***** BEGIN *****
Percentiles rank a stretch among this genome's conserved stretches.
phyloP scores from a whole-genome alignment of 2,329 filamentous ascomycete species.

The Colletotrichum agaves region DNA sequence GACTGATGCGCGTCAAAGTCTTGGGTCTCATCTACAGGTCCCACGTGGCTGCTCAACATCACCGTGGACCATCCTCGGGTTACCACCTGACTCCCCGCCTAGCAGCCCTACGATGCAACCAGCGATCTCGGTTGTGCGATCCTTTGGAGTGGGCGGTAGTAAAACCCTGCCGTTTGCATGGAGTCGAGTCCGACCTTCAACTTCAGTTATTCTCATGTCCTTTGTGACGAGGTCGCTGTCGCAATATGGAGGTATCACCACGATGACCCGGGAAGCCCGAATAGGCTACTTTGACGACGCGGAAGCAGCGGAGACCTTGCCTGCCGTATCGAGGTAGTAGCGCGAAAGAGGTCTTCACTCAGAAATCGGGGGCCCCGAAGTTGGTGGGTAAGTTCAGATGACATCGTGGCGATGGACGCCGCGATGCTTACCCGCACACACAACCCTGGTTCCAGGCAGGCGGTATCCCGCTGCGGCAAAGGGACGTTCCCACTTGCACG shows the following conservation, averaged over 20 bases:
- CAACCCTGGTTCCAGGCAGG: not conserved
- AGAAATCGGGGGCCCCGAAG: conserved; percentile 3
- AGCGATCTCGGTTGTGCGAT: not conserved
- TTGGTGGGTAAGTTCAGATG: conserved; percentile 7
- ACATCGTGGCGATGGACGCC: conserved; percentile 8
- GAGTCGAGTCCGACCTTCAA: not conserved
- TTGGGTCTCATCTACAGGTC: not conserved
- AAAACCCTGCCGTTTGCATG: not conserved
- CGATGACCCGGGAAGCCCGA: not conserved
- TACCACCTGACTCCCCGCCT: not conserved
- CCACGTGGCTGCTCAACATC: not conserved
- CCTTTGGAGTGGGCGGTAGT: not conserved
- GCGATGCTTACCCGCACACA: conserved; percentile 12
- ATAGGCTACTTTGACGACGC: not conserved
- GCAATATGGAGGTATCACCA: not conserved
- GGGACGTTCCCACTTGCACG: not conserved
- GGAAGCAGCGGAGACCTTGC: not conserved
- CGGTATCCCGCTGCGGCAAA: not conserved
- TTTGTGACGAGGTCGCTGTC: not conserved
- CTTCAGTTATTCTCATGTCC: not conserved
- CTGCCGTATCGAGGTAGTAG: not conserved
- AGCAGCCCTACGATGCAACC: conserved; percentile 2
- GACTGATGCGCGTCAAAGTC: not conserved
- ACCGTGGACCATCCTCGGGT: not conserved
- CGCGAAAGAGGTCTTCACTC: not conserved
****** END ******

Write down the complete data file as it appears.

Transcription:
Percentiles rank a stretch among this genome's conserved stretches.
phyloP scores from a whole-genome alignment of 2,329 filamentous ascomycete species.

The Colletotrichum agaves region DNA sequence GACTGATGCGCGTCAAAGTCTTGGGTCTCATCTACAGGTCCCACGTGGCTGCTCAACATCACCGTGGACCATCCTCGGGTTACCACCTGACTCCCCGCCTAGCAGCCCTACGATGCAACCAGCGATCTCGGTTGTGCGATCCTTTGGAGTGGGCGGTAGTAAAACCCTGCCGTTTGCATGGAGTCGAGTCCGACCTTCAACTTCAGTTATTCTCATGTCCTTTGTGACGAGGTCGCTGTCGCAATATGGAGGTATCACCACGATGACCCGGGAAGCCCGAATAGGCTACTTTGACGACGCGGAAGCAGCGGAGACCTTGCCTGCCGTATCGAGGTAGTAGCGCGAAAGAGGTCTTCACTCAGAAATCGGGGGCCCCGAAGTTGGTGGGTAAGTTCAGATGACATCGTGGCGATGGACGCCGCGATGCTTACCCGCACACACAACCCTGGTTCCAGGCAGGCGGTATCCCGCTGCGGCAAAGGGACGTTCCCACTTGCACG shows the following conservation, averaged over 20 bases:
- CAACCCTGGTTCCAGGCAGG: not conserved
- AGAAATCGGGGGCCCCGAAG: conserved; percentile 3
- AGCGATCTCGGTTGTGCGAT: not conserved
- TTGGTGGGTAAGTTCAGATG: conserved; percentile 7
- ACATCGTGGCGATGGACGCC: conserved; percentile 8
- GAGTCGAGTCCGACCTTCAA: not conserved
- TTGGGTCTCATCTACAGGTC: not conserved
- AAAACCCTGCCGTTTGCATG: not conserved
- CGATGACCCGGGAAGCCCGA: not conserved
- TACCACCTGACTCCCCGCCT: not conserved
- CCACGTGGCTGCTCAACATC: not conserved
- CCTTTGGAGTGGGCGGTAGT: not conserved
- GCGATGCTTACCCGCACACA: conserved; percentile 12
- ATAGGCTACTTTGACGACGC: not conserved
- GCAATATGGAGGTATCACCA: not conserved
- GGGACGTTCCCACTTGCACG: not conserved
- GGAAGCAGCGGAGACCTTGC: not conserved
- CGGTATCCCGCTGCGGCAAA: not conserved
- TTTGTGACGAGGTCGCTGTC: not conserved
- CTTCAGTTATTCTCATGTCC: not conserved
- CTGCCGTATCGAGGTAGTAG: not conserved
- AGCAGCCCTACGATGCAACC: conserved; percentile 2
- GACTGATGCGCGTCAAAGTC: not conserved
- ACCGTGGACCATCCTCGGGT: not conserved
- CGCGAAAGAGGTCTTCACTC: not conserved